Home of Wasabi Air Racing

Elliot Seguin and Jenn Whaley's Formula One class air race team based out of Mojave, California. Pylon racing at the National Championship Air Races in Reno Nevada. Eight airplanes racing head to head around telephone poles in the desert. Mojave is the best place on the planet to build and modify a race plane, and Wasabi is lucky to have the best support in the business.

Wednesday, December 9, 2015

First Flight Report N348LC By Elliot Seguin

We took off as a flight of two from Mojave at 8:00.  Justin used the opportunity to practice a pickup with the GT operating as a surrogate.  It took 15" MAP and 2500 RPM on the GT for the Tango to hang with the GT, both burning about 11.5 GPH.  We arrived at Apple Valley at 8:45.  There were three airplanes in the pattern including a taildragger without a radio.

We worked until 11:30 checking the airframe and engine compartment.  There were some concerns with the inboard aileron hinges pulling off the surface, and similarly with the rudder trim tab (bellcrank moving relative to the surface).  The result was that there was some play in the rudder tab, that play was on the order of what we found in the elevator.  We found that the aileron trim tab was operating backwards, Hadlich fixed that.  Right before lunch we were looking at the parking brake and found it to be engaged, so Elliot turned it off and we went to lunch.  Lunch took about 30 minutes at the airport restaurant. 

After Lunch when we got back to the hangar we found a puddle of brake fluid under the airplane and an associated brake fluid trail on the right side of the pilot's foot well.  Tracing the leak Justin found it was the parking brake that was leaking.  Justin worked the problem first confirming the brake lines were tight, they were.  So Justin checked that the brake housing was tight, it was.  He finally removed the parking brake and replaced it with a AN3 male to male fitting.  We bled the left brake and found both left and right brakes to be tight.  We installed the cowlings and performed an engine run and taxi test.  The brakes functioned fine during the taxi test.  During the engine run I check the mags and cycled the prop all functioned as expected.  Peak CHT 330F, and peak oil 150F, oil pressure was stable at 55 PSI.  Number 5 cylinder CHT was not funcitonal.  We left to fly back to Mojave at 2:45, arriving in Mojave at 3:30, done for the day at 4:15.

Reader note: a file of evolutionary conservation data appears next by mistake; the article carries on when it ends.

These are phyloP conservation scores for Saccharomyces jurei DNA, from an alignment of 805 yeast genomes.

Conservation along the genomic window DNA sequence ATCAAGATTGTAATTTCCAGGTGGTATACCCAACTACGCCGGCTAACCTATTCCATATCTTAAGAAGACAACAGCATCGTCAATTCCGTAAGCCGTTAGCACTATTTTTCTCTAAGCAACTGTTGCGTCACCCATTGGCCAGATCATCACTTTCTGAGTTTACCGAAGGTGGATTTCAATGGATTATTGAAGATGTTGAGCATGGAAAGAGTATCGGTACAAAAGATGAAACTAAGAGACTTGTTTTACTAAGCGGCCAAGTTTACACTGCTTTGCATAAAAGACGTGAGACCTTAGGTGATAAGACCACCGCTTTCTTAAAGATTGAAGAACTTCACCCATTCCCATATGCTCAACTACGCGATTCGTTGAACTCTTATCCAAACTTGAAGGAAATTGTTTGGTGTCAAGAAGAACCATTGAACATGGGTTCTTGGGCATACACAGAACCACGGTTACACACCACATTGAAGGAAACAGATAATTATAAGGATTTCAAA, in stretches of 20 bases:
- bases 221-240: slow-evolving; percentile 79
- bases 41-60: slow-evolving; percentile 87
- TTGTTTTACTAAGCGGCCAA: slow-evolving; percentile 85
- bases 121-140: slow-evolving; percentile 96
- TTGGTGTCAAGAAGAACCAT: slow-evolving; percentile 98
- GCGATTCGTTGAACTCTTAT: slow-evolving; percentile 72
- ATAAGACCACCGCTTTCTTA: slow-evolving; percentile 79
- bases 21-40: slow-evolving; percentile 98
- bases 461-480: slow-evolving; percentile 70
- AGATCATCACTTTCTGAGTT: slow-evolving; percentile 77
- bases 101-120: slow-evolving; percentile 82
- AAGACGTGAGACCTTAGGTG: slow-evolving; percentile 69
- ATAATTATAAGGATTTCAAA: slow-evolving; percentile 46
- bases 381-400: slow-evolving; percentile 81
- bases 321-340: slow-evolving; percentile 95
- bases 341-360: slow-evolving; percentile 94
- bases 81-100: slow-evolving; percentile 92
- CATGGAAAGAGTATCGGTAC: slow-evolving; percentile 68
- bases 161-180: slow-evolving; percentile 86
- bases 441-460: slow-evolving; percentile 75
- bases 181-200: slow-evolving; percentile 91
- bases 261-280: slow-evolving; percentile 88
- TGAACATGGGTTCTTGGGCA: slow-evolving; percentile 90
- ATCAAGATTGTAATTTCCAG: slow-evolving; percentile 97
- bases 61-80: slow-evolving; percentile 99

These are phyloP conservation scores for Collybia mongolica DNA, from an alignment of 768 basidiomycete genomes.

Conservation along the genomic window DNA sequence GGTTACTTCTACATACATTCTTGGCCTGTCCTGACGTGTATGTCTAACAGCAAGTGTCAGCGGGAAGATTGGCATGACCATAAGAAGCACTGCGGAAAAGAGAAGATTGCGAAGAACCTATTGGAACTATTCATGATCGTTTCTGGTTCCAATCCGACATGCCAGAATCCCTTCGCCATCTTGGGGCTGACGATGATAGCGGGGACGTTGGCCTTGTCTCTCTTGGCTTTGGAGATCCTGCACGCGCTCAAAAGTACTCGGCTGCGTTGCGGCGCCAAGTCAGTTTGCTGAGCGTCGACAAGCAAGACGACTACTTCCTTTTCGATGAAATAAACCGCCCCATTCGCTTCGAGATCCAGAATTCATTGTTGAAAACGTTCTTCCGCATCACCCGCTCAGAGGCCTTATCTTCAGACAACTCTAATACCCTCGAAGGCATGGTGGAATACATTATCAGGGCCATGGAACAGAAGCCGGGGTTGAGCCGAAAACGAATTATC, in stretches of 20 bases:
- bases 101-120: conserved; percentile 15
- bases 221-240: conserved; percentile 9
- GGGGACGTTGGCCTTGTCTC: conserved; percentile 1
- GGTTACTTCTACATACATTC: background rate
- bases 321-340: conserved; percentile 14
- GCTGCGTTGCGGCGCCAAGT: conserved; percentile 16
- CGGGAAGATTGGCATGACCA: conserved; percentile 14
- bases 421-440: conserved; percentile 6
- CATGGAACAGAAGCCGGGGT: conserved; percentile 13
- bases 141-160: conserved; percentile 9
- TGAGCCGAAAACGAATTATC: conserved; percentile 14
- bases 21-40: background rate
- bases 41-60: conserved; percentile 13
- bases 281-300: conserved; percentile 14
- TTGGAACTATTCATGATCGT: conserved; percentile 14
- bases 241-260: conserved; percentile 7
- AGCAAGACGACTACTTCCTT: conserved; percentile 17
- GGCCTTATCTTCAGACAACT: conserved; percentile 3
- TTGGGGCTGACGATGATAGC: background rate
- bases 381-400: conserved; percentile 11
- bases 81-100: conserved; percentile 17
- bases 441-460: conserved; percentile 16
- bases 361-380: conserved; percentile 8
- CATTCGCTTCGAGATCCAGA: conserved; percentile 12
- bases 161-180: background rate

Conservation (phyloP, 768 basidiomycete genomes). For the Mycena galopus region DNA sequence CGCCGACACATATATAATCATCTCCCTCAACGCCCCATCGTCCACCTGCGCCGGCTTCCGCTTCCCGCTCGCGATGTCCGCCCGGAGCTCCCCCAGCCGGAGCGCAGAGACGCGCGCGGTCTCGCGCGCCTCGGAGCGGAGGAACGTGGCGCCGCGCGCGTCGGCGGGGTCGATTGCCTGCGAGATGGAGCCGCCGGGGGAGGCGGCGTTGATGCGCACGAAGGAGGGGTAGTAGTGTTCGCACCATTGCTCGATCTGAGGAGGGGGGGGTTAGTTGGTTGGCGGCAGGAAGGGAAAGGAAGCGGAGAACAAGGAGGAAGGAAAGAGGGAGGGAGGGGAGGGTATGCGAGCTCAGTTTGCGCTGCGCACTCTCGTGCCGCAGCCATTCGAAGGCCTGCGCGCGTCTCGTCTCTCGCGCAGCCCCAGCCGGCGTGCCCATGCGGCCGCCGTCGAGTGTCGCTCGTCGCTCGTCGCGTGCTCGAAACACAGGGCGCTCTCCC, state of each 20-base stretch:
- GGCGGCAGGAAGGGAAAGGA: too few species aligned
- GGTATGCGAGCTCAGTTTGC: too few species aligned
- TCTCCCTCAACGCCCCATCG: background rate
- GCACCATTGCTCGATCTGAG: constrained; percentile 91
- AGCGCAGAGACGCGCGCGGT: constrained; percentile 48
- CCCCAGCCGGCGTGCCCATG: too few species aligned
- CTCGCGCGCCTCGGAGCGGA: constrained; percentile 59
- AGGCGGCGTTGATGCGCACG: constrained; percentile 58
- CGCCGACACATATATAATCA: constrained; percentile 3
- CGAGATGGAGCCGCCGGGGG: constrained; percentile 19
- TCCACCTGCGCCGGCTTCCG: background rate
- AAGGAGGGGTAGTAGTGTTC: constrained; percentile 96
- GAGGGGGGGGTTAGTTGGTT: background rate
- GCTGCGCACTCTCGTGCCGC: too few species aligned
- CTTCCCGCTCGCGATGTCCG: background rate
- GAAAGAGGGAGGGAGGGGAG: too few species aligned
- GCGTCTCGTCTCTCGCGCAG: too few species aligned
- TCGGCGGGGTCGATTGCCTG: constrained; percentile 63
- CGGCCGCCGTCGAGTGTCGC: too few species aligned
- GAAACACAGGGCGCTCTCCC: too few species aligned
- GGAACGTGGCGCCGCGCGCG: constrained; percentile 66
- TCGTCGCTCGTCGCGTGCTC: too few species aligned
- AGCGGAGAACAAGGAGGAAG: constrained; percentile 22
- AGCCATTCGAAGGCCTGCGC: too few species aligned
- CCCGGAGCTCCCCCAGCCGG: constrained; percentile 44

Sunday started with a 6:30 show at Mojave airport, we packed the airplane and launched at 7:00 for a 7:45 arrival at Apple valley.  We briefed at 8:10 and stepped at 8:30.  During the engine start I used high boost to prime and cranked, the engine popped twice and then died, I didn't release the starter and then selected high boost.  After another 6 or 8 blades the engine caught and ran fine.  Initial oil pressure 55 PSI.  During the taxi out we did radio checks, there were some issues with the ground comm, that I think were mostly a miscommunication about what frequency the test team was on.  In order to improve line of sight issues that may have been the cause of the radio problems Justin launched in the Tango and was therefore able to help with the comms.  Engine run up went well, with very small (<50 drops="" fuel="" mag="" pressure="">27 PSI, oil pressure 40 PSi (which is at the bottom limit).  Through the whole morning the traffic on the airport was steadily increasing.  An interesting go-no go item of how much traffic is too much traffic for this kind of testing.